Solar energy firm Cero Generation and their UK partner Enso Energy have begun energising the UK’s first ever solar plant to be connected to the country’s transmission network. 

All other solar projects in the UK connect to local distribution networks, as opposed to the national high-voltage transmission grid. The 200-acre Larks Green solar farm will instead use switchgear to the national grid with voltages up to 400kV.

The 49.9MW, 73 GWh per year farm is already among the largest by capacity in the UK, but is the only one who’s power can be transmitted beyond the local area. The solar farm connects to the national grid’s 400kV Iron Acton substation via a high voltage cable. The farm is also co-located with 49.5MW, 99MWh battery storage.

Enso director Ian Harding stated: “Completion of this project is a major milestone for renewable energy in the UK and provides further evidence that co-located solar and battery storage projects connecting directly to the transmission network will play an important role in the delivery of the UK’s net zero plans.”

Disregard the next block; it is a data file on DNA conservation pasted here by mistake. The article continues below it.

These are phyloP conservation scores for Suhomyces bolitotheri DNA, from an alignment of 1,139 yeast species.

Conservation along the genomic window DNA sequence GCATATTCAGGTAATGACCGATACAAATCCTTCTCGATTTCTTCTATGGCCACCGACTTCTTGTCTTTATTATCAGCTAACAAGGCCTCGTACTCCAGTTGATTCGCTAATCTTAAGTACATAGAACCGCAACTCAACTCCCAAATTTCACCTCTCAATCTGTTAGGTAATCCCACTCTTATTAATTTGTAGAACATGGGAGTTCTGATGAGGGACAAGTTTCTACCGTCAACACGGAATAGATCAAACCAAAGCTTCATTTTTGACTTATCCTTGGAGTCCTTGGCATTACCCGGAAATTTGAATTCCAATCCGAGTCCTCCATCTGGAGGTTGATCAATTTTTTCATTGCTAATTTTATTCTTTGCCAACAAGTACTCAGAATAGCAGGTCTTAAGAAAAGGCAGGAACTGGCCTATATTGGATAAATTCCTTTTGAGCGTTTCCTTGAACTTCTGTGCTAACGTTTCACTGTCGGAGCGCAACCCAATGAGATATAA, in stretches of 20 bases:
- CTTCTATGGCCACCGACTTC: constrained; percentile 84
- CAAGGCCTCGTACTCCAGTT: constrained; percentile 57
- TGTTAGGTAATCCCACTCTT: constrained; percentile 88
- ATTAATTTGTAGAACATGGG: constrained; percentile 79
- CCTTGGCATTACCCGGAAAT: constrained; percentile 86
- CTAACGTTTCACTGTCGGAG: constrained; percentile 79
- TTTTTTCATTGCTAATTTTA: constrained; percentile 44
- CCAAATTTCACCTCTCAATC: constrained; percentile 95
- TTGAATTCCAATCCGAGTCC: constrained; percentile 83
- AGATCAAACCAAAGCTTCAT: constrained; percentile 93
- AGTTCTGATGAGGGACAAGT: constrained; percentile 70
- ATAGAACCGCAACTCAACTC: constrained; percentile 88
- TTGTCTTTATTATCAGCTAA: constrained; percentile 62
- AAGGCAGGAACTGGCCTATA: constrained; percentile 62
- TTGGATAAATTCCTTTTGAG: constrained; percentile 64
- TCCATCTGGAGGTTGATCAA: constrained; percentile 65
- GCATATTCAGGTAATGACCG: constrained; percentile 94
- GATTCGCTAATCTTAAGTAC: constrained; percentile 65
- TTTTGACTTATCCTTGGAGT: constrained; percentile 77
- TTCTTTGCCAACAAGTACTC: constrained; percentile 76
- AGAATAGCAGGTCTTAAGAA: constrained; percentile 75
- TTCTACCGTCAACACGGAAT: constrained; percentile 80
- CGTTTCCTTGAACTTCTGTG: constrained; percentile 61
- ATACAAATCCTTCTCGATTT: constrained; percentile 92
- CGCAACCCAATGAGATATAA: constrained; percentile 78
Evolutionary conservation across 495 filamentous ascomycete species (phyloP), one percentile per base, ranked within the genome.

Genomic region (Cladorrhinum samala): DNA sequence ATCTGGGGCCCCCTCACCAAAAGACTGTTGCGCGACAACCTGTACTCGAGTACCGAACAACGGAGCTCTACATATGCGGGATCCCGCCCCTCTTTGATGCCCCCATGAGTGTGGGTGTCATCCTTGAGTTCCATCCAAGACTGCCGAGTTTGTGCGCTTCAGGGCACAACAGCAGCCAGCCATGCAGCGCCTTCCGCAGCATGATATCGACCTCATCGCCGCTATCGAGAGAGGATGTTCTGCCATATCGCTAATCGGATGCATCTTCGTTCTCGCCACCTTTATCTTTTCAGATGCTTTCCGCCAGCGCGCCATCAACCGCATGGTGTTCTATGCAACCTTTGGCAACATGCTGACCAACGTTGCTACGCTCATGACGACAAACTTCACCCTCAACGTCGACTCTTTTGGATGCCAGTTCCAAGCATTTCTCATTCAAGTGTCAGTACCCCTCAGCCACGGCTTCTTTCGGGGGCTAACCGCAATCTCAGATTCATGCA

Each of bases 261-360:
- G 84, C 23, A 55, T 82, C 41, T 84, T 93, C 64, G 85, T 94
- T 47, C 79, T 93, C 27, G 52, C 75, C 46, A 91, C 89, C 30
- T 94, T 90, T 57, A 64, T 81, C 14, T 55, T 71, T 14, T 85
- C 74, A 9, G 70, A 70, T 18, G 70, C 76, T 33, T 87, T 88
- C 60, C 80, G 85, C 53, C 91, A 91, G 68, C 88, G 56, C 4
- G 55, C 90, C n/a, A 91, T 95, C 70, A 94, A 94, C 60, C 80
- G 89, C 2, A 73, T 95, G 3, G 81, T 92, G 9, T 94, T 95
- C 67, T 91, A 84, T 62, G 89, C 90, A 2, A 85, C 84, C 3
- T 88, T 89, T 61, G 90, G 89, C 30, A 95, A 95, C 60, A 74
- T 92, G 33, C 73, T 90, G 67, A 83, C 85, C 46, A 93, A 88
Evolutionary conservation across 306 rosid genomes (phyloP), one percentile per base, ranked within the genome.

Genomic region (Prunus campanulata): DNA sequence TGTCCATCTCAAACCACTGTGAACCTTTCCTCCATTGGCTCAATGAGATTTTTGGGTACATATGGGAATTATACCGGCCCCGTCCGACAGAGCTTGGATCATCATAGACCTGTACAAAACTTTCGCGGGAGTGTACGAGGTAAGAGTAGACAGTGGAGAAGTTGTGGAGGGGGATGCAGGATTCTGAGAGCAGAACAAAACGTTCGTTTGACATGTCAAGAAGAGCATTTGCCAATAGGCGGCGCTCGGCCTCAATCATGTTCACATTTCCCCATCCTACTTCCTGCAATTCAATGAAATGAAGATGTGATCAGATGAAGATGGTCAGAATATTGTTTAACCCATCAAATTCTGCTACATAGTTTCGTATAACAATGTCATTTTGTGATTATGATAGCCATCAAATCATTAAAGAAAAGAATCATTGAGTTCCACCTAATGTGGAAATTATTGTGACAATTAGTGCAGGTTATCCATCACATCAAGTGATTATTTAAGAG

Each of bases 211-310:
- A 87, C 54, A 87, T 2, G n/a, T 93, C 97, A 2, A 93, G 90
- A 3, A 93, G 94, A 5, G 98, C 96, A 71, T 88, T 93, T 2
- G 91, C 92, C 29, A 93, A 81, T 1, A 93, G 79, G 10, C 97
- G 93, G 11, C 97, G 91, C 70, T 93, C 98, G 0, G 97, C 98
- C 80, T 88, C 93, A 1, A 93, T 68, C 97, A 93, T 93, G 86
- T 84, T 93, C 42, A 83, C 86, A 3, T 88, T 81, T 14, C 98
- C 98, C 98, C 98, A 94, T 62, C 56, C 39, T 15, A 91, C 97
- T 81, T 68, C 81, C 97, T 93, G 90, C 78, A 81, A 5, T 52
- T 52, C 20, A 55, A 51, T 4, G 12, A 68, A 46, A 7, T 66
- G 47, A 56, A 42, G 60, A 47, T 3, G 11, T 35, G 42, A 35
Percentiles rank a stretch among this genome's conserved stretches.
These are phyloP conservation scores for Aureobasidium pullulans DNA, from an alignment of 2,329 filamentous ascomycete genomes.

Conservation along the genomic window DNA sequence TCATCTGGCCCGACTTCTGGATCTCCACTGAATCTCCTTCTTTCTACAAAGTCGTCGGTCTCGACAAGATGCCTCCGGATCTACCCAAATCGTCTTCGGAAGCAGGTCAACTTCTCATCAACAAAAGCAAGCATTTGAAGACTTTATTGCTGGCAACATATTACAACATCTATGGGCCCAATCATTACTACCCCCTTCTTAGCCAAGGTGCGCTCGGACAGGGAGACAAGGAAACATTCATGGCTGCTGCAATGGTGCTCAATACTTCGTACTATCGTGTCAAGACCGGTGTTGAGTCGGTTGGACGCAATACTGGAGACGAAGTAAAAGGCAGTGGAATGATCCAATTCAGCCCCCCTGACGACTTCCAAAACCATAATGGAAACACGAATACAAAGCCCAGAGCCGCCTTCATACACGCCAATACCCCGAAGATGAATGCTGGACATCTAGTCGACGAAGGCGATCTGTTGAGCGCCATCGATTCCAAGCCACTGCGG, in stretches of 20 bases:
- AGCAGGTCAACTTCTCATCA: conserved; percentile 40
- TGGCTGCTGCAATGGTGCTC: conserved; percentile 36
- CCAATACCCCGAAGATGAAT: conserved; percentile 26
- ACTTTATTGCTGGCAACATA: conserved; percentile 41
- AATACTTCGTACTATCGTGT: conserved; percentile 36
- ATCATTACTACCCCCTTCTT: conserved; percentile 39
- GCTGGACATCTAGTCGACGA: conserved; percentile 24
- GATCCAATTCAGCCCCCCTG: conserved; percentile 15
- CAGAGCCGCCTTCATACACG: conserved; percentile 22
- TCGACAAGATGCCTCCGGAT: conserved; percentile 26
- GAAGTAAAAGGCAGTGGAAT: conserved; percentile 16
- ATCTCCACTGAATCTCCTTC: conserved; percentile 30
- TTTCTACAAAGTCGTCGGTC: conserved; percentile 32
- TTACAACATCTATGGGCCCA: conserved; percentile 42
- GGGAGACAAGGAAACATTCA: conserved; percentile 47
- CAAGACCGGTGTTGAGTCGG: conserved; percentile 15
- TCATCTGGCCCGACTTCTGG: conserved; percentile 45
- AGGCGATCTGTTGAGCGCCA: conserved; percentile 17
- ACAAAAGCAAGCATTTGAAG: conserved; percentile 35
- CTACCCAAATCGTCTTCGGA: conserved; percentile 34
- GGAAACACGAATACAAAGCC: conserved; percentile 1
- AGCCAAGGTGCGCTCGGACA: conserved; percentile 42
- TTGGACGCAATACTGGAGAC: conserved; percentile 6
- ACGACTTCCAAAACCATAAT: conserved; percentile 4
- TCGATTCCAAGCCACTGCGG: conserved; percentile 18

The UK aims to reach 70GW of solar generation by 2035. Enso and Cero alone will look to add 5GW of capacity from 38 energy projects in development. These will come across England in the form of both standalone and co-located solar battery systems. These will total $9bn of investment by 2026. The UK’s solar capacity currently stands at approximately 14GW. Solar proliferation has grown locally tis year, but this is the first major nationwide

Roisin Quinn, director of customer connections at the National Grid, said: “This net zero milestone comes as we’re investing in the biggest upgrade to the grid in a generation, enabling more home-grown renewable electricity to power the country than ever before.”